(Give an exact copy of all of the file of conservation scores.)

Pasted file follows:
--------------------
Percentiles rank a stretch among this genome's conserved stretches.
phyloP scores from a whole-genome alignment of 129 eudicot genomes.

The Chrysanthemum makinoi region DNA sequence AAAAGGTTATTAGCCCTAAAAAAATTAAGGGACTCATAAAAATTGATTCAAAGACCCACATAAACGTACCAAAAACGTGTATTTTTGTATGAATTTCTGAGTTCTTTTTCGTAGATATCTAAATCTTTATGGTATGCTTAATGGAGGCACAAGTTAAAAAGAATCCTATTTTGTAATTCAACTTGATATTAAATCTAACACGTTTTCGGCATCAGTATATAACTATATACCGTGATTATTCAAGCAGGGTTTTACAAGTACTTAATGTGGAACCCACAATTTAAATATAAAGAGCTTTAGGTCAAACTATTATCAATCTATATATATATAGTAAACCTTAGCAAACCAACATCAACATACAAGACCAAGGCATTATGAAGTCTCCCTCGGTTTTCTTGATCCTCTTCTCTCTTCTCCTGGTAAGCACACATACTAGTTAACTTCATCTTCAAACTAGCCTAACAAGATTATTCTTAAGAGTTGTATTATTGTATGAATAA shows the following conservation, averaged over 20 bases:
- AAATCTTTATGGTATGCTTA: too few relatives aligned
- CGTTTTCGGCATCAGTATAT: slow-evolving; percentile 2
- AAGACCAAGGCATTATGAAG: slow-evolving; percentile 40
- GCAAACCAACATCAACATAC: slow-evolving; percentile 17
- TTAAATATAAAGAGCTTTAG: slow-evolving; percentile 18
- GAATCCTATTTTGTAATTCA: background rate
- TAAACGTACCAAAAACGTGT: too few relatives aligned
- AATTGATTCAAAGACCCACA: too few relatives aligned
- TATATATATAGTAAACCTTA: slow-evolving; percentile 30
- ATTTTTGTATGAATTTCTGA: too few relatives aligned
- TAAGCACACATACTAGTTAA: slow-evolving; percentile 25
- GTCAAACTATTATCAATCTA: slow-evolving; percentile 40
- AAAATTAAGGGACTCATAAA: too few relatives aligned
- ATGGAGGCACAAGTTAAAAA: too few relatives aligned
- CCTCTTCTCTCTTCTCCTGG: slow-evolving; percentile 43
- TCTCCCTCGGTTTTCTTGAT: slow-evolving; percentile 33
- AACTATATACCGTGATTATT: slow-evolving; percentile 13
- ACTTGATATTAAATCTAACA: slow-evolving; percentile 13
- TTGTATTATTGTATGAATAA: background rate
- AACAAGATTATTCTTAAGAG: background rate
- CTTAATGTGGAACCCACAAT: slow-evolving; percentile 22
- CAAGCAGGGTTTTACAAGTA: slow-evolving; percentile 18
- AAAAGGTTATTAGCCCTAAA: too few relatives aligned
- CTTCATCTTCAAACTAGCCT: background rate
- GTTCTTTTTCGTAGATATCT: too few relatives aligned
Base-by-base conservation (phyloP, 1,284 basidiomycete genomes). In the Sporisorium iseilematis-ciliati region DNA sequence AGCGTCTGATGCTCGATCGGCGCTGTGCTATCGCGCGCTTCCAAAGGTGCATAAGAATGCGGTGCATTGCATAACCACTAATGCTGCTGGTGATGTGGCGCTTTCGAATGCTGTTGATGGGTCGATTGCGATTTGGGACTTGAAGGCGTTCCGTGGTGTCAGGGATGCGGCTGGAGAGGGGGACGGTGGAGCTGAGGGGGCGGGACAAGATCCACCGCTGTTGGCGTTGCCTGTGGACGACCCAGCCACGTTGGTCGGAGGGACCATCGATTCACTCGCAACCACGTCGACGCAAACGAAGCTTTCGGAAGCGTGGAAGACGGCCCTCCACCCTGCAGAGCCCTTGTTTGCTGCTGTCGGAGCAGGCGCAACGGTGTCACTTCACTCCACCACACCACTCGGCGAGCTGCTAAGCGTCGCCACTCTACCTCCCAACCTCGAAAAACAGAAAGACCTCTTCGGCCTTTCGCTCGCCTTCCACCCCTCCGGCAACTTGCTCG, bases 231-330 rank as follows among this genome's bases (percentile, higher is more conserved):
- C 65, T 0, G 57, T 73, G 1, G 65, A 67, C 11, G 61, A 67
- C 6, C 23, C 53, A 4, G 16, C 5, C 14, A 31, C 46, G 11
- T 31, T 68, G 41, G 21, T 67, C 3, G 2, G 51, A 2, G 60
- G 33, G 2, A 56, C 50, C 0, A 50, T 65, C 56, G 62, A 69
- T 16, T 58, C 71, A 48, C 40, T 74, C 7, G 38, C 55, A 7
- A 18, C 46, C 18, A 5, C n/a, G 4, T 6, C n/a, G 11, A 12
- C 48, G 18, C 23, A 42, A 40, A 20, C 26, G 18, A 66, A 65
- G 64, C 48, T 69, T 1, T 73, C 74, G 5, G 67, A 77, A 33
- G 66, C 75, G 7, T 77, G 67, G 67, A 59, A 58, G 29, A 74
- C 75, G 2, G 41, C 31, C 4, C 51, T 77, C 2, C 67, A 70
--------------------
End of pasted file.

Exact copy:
Percentiles rank a stretch among this genome's conserved stretches.
phyloP scores from a whole-genome alignment of 129 eudicot genomes.

The Chrysanthemum makinoi region DNA sequence AAAAGGTTATTAGCCCTAAAAAAATTAAGGGACTCATAAAAATTGATTCAAAGACCCACATAAACGTACCAAAAACGTGTATTTTTGTATGAATTTCTGAGTTCTTTTTCGTAGATATCTAAATCTTTATGGTATGCTTAATGGAGGCACAAGTTAAAAAGAATCCTATTTTGTAATTCAACTTGATATTAAATCTAACACGTTTTCGGCATCAGTATATAACTATATACCGTGATTATTCAAGCAGGGTTTTACAAGTACTTAATGTGGAACCCACAATTTAAATATAAAGAGCTTTAGGTCAAACTATTATCAATCTATATATATATAGTAAACCTTAGCAAACCAACATCAACATACAAGACCAAGGCATTATGAAGTCTCCCTCGGTTTTCTTGATCCTCTTCTCTCTTCTCCTGGTAAGCACACATACTAGTTAACTTCATCTTCAAACTAGCCTAACAAGATTATTCTTAAGAGTTGTATTATTGTATGAATAA shows the following conservation, averaged over 20 bases:
- AAATCTTTATGGTATGCTTA: too few relatives aligned
- CGTTTTCGGCATCAGTATAT: slow-evolving; percentile 2
- AAGACCAAGGCATTATGAAG: slow-evolving; percentile 40
- GCAAACCAACATCAACATAC: slow-evolving; percentile 17
- TTAAATATAAAGAGCTTTAG: slow-evolving; percentile 18
- GAATCCTATTTTGTAATTCA: background rate
- TAAACGTACCAAAAACGTGT: too few relatives aligned
- AATTGATTCAAAGACCCACA: too few relatives aligned
- TATATATATAGTAAACCTTA: slow-evolving; percentile 30
- ATTTTTGTATGAATTTCTGA: too few relatives aligned
- TAAGCACACATACTAGTTAA: slow-evolving; percentile 25
- GTCAAACTATTATCAATCTA: slow-evolving; percentile 40
- AAAATTAAGGGACTCATAAA: too few relatives aligned
- ATGGAGGCACAAGTTAAAAA: too few relatives aligned
- CCTCTTCTCTCTTCTCCTGG: slow-evolving; percentile 43
- TCTCCCTCGGTTTTCTTGAT: slow-evolving; percentile 33
- AACTATATACCGTGATTATT: slow-evolving; percentile 13
- ACTTGATATTAAATCTAACA: slow-evolving; percentile 13
- TTGTATTATTGTATGAATAA: background rate
- AACAAGATTATTCTTAAGAG: background rate
- CTTAATGTGGAACCCACAAT: slow-evolving; percentile 22
- CAAGCAGGGTTTTACAAGTA: slow-evolving; percentile 18
- AAAAGGTTATTAGCCCTAAA: too few relatives aligned
- CTTCATCTTCAAACTAGCCT: background rate
- GTTCTTTTTCGTAGATATCT: too few relatives aligned
Base-by-base conservation (phyloP, 1,284 basidiomycete genomes). In the Sporisorium iseilematis-ciliati region DNA sequence AGCGTCTGATGCTCGATCGGCGCTGTGCTATCGCGCGCTTCCAAAGGTGCATAAGAATGCGGTGCATTGCATAACCACTAATGCTGCTGGTGATGTGGCGCTTTCGAATGCTGTTGATGGGTCGATTGCGATTTGGGACTTGAAGGCGTTCCGTGGTGTCAGGGATGCGGCTGGAGAGGGGGACGGTGGAGCTGAGGGGGCGGGACAAGATCCACCGCTGTTGGCGTTGCCTGTGGACGACCCAGCCACGTTGGTCGGAGGGACCATCGATTCACTCGCAACCACGTCGACGCAAACGAAGCTTTCGGAAGCGTGGAAGACGGCCCTCCACCCTGCAGAGCCCTTGTTTGCTGCTGTCGGAGCAGGCGCAACGGTGTCACTTCACTCCACCACACCACTCGGCGAGCTGCTAAGCGTCGCCACTCTACCTCCCAACCTCGAAAAACAGAAAGACCTCTTCGGCCTTTCGCTCGCCTTCCACCCCTCCGGCAACTTGCTCG, bases 231-330 rank as follows among this genome's bases (percentile, higher is more conserved):
- C 65, T 0, G 57, T 73, G 1, G 65, A 67, C 11, G 61, A 67
- C 6, C 23, C 53, A 4, G 16, C 5, C 14, A 31, C 46, G 11
- T 31, T 68, G 41, G 21, T 67, C 3, G 2, G 51, A 2, G 60
- G 33, G 2, A 56, C 50, C 0, A 50, T 65, C 56, G 62, A 69
- T 16, T 58, C 71, A 48, C 40, T 74, C 7, G 38, C 55, A 7
- A 18, C 46, C 18, A 5, C n/a, G 4, T 6, C n/a, G 11, A 12
- C 48, G 18, C 23, A 42, A 40, A 20, C 26, G 18, A 66, A 65
- G 64, C 48, T 69, T 1, T 73, C 74, G 5, G 67, A 77, A 33
- G 66, C 75, G 7, T 77, G 67, G 67, A 59, A 58, G 29, A 74
- C 75, G 2, G 41, C 31, C 4, C 51, T 77, C 2, C 67, A 70